You hear consultants talking about making savings through Transformation and using Lean techniques but its quite unusual to have practical examples of how savings have actually been achieved. Last week at SOCITM East, we heard a great presentation from Laura McGilivray, Chief Executive of Norwich City, talking about how they had recovered from a £6m deficit and a cut in CSR of £8.9m. The required saving was £13.5m from a spend of £55m.
Laura made specific reference to Revenues and Benefits. Average time to process benefit claims was 37 days. To save money 2nd class post was used. Frequently this led to an exchange of correspondence before all the evidence was gathered to process the claim. Using Lean techniques, the claimant was contacted direct by telephone and asked if the could come in the same or next day and could they please bring items A and B etc. Overall a much quicker turnaround and the public welcomed the change. As a result average processing time was reduced to 11 days and more significantly, the change saved 7 jobs.
Introducing change is all about changing attitudes. Everything was translated into jobs - not providing tea and biscuits at meetings? How many jobs will it save? Diaries for members when everything is published in-line? Sharing City Hall with other public sector bodies?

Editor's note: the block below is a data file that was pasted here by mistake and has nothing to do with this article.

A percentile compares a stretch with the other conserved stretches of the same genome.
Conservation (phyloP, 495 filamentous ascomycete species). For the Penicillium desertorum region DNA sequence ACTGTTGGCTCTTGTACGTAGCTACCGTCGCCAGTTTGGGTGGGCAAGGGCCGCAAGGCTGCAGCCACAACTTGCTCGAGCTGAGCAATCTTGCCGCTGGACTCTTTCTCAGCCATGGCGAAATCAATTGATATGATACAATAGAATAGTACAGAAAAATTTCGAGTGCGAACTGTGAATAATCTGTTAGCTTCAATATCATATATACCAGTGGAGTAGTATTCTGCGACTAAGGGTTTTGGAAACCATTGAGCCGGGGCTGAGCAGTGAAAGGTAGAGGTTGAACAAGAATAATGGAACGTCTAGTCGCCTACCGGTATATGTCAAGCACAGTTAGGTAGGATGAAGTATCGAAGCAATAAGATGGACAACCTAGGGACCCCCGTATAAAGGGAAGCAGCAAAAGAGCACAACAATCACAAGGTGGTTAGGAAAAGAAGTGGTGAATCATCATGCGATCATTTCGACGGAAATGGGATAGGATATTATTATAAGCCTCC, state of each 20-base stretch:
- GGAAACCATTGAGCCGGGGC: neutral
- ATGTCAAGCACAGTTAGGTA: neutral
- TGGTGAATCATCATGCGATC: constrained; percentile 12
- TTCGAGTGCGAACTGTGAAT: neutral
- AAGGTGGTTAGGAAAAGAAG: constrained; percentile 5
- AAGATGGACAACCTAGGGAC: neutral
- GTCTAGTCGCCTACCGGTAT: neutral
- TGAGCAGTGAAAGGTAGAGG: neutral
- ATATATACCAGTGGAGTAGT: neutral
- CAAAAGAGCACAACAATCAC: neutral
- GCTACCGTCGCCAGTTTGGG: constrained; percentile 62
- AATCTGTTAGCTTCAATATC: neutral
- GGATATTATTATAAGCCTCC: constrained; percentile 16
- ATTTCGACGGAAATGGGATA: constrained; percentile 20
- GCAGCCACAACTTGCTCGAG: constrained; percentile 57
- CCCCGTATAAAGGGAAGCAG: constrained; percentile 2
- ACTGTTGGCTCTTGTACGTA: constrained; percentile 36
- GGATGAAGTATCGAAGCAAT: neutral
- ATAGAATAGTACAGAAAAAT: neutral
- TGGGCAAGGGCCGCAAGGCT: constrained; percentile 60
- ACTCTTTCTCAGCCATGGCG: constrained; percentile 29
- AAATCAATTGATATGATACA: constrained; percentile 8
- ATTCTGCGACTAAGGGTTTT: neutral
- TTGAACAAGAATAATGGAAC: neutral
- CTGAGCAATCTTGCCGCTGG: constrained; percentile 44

Significantly, the cash office has closed. What about the disadvantaged without bank accounts, and Norwich's share of the 8.7m who have never used the Internet? Well Norwich turned the negative into a positive. To achieve the saving required a plan to help the cash office users. First requirement was identify them - who were they and when did they use the service. Once identified, they then provided a focused service - advising them of the change and hand holding them through the on-line alternatives. So a double-header that not only saved money but also took on digital inclusion.
Laura explained the Norwich vision is to develop the 'knowledge economy' (Norwich is already one of the top 10 UK economies) building on the strong enterprise in the City. It was good to hear such a strong advocate with a vision and drive to make things happen. I blogged back in January (see earlier posts) of how the economic downturn was not all negative and should be treated as an opportunity to re-invigorate services. Norwich appears to have taken this on with a vengeance. Its not all positive - there is a further £8.3m to save - but I kind of think they will get there.